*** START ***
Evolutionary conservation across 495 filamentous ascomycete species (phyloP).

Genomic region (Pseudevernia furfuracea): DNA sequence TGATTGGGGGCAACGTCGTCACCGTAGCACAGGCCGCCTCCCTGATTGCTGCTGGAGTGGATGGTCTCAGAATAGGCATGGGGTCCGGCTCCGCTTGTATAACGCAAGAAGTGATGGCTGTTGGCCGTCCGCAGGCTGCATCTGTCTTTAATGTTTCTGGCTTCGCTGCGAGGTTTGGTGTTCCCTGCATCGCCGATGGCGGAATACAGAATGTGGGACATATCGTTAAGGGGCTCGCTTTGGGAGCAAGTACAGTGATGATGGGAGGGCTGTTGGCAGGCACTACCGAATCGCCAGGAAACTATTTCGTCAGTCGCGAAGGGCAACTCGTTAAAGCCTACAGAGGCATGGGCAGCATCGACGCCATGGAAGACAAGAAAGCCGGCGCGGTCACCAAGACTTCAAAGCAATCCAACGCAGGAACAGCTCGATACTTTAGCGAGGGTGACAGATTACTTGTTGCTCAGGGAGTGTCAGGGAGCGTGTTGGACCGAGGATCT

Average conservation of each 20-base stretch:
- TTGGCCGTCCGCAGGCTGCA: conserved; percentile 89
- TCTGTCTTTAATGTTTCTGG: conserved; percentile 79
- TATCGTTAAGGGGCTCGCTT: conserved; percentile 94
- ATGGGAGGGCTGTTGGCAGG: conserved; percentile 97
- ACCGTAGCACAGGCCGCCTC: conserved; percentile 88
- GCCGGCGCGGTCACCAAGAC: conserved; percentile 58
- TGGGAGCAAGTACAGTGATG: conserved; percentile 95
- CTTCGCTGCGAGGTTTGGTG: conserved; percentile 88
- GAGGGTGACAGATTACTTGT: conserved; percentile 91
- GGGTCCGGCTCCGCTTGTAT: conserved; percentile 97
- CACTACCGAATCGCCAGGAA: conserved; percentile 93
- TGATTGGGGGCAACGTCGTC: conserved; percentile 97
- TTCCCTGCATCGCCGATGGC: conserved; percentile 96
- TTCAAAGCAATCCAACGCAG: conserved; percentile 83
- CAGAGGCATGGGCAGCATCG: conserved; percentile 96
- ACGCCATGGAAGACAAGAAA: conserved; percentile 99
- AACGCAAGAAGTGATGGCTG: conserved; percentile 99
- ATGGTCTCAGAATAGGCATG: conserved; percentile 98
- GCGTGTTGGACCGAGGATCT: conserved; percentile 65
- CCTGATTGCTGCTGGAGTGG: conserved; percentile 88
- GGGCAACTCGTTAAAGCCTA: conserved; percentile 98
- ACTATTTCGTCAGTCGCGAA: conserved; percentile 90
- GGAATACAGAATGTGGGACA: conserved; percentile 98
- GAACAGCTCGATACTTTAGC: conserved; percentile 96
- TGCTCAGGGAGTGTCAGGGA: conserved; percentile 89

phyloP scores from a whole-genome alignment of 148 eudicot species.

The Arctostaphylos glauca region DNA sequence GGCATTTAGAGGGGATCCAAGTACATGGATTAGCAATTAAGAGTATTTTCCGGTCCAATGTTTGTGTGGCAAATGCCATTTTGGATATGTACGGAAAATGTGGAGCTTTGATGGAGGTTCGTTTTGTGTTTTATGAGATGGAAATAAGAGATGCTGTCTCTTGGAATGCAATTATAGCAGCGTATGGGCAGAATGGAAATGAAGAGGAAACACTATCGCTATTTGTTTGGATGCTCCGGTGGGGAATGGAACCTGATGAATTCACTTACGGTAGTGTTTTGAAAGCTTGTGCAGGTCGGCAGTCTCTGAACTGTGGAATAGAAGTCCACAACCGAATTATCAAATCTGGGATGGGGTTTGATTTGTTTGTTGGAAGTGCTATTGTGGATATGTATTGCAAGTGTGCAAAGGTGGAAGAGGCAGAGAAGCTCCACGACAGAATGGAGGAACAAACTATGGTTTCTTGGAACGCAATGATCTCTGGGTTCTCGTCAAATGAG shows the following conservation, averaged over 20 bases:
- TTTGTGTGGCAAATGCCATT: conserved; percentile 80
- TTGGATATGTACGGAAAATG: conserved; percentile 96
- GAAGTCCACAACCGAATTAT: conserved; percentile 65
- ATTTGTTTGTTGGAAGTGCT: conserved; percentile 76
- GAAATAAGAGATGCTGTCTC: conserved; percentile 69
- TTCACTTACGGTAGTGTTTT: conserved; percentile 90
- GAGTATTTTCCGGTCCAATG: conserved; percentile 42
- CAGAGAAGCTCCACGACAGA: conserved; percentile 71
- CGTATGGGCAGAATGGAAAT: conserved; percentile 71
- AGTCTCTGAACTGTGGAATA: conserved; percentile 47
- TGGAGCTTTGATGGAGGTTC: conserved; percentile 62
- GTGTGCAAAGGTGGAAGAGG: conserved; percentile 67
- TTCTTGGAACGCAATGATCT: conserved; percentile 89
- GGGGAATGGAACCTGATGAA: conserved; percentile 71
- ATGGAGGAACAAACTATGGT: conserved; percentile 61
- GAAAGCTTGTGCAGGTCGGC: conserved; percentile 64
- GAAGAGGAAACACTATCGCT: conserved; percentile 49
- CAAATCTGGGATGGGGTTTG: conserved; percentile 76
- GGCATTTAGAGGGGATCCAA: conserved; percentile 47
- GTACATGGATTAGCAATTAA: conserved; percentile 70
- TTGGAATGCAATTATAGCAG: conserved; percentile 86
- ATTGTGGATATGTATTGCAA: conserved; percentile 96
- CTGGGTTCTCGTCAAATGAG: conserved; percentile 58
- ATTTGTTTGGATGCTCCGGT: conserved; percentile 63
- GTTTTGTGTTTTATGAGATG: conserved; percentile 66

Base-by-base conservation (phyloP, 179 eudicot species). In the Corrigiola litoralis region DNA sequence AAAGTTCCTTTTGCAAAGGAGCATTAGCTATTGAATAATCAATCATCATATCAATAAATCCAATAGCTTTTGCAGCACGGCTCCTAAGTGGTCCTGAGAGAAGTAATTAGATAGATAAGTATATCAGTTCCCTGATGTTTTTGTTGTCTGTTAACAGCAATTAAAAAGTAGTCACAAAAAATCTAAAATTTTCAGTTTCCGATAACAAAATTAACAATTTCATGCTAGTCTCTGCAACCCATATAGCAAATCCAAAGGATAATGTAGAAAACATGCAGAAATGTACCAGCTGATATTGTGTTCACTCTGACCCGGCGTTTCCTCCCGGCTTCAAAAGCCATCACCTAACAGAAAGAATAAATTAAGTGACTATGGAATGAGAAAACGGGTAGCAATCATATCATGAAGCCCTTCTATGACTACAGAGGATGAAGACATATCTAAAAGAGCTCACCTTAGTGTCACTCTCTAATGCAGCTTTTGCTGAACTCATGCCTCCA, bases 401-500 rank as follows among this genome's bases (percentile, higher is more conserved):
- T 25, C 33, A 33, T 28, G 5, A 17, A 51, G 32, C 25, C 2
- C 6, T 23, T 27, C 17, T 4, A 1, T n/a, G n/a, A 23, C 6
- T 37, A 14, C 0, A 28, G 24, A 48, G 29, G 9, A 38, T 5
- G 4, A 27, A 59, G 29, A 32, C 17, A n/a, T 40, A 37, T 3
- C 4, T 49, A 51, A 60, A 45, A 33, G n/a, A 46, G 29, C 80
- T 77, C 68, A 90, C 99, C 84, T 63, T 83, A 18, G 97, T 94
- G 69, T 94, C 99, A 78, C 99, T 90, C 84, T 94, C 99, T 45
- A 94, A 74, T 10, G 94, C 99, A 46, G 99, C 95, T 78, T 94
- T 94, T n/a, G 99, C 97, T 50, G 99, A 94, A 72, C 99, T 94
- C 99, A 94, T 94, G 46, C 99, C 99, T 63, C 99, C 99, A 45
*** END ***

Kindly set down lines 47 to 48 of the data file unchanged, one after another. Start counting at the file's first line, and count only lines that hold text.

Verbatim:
- GAAGAGGAAACACTATCGCT: conserved; percentile 49
- CAAATCTGGGATGGGGTTTG: conserved; percentile 76